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Buy a private condo and wage slaves we become?

Over the years, quite a number of male readers have asked me if they should upgrade from HDB flats to private condos. For some reason, it is always the wife’s desire for an upgrade. I wonder if the husbands were being honest with me. Hmm… I wonder also if there is some truth in the saying that it is easier to sell luxury goods to females than males? Hmm… Aiyoh! Did some (female) readers throw shoes at me? Ouch! Wait, I see some branded ones. Maybe, I can sell these later. OK, yes, I know. Bad AK! Bad AK!...

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2nd update on largest investments in 2018.

This blog is in response to some readers’ requests for an update. Not heavy on reasoning, I will be sharing more in my quarterly passive income updates for both REITs and non-REITs. This would happen end of September or in early October. Patience. For many years, AIMS AMP Capital Industrial REIT was the biggest investment in my portfolio but it has been unseated. It is pretty amazing as this did not take place within the same bracket either. A new bracket has to be created for the largest investment in my portfolio by market value now. $500,000 or more:...

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Money from RHT Health Trust past and future. (We are responsible for our own financial future.)

I want to share an interesting video before starting on the blog proper. There is a lot of wisdom in this 5 minutes video clip and, unless we are born with a spoon made of some precious metal in our mouth, everyone, especially the young, should watch it. 1. Delay gratification (i.e. discretionary consumption), 2. understand the danger of taking on too much debt, 3. save money (that is what 401K means in USA and, for us, it would be the CPF and SRS), 4. start investing early, 5. let time and compound interest work their magic! We are...

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10.5% yield but must take a 200% loan.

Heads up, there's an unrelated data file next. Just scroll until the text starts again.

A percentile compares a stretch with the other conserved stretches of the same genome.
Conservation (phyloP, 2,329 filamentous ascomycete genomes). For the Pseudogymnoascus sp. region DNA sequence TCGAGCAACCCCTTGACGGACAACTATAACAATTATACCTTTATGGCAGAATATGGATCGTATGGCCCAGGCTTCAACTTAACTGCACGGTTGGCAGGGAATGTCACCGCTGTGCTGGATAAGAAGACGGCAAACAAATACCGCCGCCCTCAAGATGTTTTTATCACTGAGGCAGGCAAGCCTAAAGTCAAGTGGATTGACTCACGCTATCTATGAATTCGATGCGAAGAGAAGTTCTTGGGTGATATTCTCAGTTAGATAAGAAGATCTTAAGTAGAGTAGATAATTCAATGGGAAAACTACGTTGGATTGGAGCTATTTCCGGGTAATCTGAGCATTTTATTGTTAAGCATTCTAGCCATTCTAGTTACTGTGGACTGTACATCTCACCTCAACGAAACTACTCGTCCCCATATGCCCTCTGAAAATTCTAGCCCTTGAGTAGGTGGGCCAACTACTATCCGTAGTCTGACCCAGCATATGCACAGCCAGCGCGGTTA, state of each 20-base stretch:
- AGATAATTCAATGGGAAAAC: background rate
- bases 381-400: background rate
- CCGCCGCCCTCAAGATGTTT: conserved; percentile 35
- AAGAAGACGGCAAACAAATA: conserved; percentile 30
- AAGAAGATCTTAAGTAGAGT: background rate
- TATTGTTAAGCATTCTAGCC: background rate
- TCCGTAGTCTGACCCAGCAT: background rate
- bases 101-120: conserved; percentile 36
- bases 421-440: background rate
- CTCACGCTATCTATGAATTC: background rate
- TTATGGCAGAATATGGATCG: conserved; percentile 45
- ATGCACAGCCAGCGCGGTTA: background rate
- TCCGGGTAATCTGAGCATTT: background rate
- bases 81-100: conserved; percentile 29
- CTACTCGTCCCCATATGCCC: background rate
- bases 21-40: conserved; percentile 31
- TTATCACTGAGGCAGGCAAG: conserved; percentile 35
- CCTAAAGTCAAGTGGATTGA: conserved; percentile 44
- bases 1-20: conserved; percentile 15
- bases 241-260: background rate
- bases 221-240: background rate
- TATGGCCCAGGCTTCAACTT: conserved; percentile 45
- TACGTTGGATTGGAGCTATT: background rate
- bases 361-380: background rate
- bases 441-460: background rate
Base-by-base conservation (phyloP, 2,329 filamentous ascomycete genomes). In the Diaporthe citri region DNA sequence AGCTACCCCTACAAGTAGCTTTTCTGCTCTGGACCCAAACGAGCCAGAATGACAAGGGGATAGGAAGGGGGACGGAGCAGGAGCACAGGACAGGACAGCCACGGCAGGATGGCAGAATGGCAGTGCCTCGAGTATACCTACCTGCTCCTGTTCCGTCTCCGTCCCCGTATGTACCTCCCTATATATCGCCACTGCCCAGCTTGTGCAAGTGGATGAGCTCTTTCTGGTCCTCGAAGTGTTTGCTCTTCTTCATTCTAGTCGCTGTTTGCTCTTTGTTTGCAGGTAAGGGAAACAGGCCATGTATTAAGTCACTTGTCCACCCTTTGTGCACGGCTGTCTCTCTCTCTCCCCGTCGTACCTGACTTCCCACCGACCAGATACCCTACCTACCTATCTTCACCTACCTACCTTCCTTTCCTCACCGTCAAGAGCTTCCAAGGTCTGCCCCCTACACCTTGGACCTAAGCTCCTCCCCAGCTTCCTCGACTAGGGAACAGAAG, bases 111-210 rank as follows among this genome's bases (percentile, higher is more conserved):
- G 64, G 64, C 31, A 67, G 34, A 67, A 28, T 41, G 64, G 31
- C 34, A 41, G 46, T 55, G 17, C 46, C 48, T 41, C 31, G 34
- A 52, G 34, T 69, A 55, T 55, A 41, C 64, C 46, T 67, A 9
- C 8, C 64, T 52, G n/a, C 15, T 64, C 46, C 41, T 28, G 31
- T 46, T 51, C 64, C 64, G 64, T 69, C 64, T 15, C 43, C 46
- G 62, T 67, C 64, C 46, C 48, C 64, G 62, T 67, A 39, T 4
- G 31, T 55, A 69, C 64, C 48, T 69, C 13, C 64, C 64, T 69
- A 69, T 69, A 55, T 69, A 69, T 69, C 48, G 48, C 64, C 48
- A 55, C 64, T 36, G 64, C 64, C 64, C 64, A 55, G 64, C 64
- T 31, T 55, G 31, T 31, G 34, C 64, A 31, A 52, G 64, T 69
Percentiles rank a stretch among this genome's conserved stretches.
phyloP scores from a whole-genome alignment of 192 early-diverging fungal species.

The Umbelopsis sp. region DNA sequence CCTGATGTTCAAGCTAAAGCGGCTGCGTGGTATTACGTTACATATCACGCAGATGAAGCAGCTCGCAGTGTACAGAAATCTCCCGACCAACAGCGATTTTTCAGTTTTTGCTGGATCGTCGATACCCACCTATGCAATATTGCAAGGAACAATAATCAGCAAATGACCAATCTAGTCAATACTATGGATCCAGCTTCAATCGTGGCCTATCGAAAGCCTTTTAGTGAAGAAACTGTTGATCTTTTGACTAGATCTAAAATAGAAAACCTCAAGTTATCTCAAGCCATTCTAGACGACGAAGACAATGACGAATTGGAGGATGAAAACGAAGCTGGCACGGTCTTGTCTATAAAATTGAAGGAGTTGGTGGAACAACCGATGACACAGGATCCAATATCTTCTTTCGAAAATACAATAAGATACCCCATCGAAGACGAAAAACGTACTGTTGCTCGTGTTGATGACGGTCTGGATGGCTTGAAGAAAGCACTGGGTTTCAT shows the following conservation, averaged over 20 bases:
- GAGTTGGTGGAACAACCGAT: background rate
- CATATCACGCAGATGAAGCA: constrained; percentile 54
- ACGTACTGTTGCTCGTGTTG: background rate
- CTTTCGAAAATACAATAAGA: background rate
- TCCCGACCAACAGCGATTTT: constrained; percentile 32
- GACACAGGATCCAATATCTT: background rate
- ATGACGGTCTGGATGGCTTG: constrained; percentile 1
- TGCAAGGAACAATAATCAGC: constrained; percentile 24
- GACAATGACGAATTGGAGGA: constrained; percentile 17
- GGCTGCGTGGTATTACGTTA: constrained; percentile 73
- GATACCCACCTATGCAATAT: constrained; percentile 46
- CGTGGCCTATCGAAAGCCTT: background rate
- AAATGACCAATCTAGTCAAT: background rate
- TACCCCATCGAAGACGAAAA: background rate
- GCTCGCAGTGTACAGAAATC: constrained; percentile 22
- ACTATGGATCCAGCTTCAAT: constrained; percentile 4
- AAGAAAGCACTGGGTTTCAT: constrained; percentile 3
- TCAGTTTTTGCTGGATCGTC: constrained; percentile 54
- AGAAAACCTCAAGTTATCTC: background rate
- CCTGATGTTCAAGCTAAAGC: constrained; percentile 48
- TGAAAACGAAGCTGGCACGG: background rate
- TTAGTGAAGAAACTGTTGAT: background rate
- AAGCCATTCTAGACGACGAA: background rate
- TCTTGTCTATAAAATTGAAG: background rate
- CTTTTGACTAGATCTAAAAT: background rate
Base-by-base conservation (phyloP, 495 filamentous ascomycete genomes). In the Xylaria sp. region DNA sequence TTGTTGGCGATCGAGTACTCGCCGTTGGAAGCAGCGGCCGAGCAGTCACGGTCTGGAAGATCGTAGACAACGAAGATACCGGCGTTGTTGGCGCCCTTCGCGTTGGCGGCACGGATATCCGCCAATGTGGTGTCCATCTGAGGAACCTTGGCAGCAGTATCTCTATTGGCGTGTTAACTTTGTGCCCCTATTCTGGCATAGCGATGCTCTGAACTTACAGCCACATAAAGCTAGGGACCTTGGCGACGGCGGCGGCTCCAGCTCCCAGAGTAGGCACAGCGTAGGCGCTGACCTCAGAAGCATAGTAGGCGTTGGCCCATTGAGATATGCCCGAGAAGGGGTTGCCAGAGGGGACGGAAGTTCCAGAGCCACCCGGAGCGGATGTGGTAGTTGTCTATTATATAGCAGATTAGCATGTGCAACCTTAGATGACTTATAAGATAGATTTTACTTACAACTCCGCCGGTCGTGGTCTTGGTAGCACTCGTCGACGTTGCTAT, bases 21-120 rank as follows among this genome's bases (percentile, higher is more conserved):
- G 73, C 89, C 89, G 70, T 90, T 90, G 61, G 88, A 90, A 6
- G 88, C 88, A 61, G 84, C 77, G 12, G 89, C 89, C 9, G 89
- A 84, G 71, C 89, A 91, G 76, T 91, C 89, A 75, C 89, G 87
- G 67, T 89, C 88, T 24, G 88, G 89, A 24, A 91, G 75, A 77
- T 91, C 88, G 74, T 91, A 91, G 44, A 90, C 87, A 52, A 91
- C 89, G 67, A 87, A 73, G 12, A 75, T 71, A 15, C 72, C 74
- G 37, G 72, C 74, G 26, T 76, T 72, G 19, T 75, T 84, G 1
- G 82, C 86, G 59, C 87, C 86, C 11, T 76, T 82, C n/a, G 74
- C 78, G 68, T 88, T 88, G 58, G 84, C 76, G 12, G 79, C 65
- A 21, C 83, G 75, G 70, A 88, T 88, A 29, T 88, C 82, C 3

Reader says… I have some money in bank and my Relationship Manager is pushing me to buy unit trusts with leveraged. Recommend me to take 100% loan so the yield will be higher from 5% to 8%. I could also take a 200% loan to get 10.5% yield. Good or bad? AK says… Gear up 200%!? Sack your Relationship Manager. Of course, the bank he works for won’t sack him. You sack him! I don’t borrow money to invest with. When you buy a unit trust, the only people guaranteed to make money are your Relationship Manager, the bank...

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Make investing easy by saying ‘here are three things’.

Reader #1 says… I attended few of your “Evening with AK and friends” sessions and like the way you analyse stocks. Can you share how you filter stocks, any key criteria before you put in your shortlist and start going through in details? AK says… Well, I cannot give you a set of criteria. Like Charlie Munger would say: “I can never make it easy by saying ‘Here are three things’. You have to derive it yourself to ingrain it in your head for the rest of your life.” However, I would tell you my starting point. I invest...

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Unfair FRS and ERS’ CPF LIFE payouts compared to BRS’?

Reader says… Singapore government seems to be steering the country to be more inclusive. What does that mean? It means if you have a lot of money in CPF, it will be used to tilt the balance or contribution to the needy individuals who do not have enough in their CPF. As in FRS CPF Life is NOT exactly twice payout from BRS CPF Life. AK says… Of course. People who have greater ability to help themselves should do so and not lean too much on the government for assistance. Reader says… Should do so? Based on? Retirement planning...

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Keep $20K in CPF OA when taking HDB loan. (Growing CPF SA after OA was wiped out by home purchase.)

Just as I was about to publish this blog, I saw the news hot from the oven. “Flat buyers will have more flexibility in using their Central Provident Fund (CPF) money, the Housing Board said as it launched 5,101 flats for sale from Tuesday (Aug 28). “Buyers can now keep up to $20,000 in their CPF Ordinary Accounts (OA) when they take a Housing Board loan. Before, they had to use all the funds in their OA first. “The funds can be used for their monthly mortgage instalments in times of need and will improve retirement adequacy if left...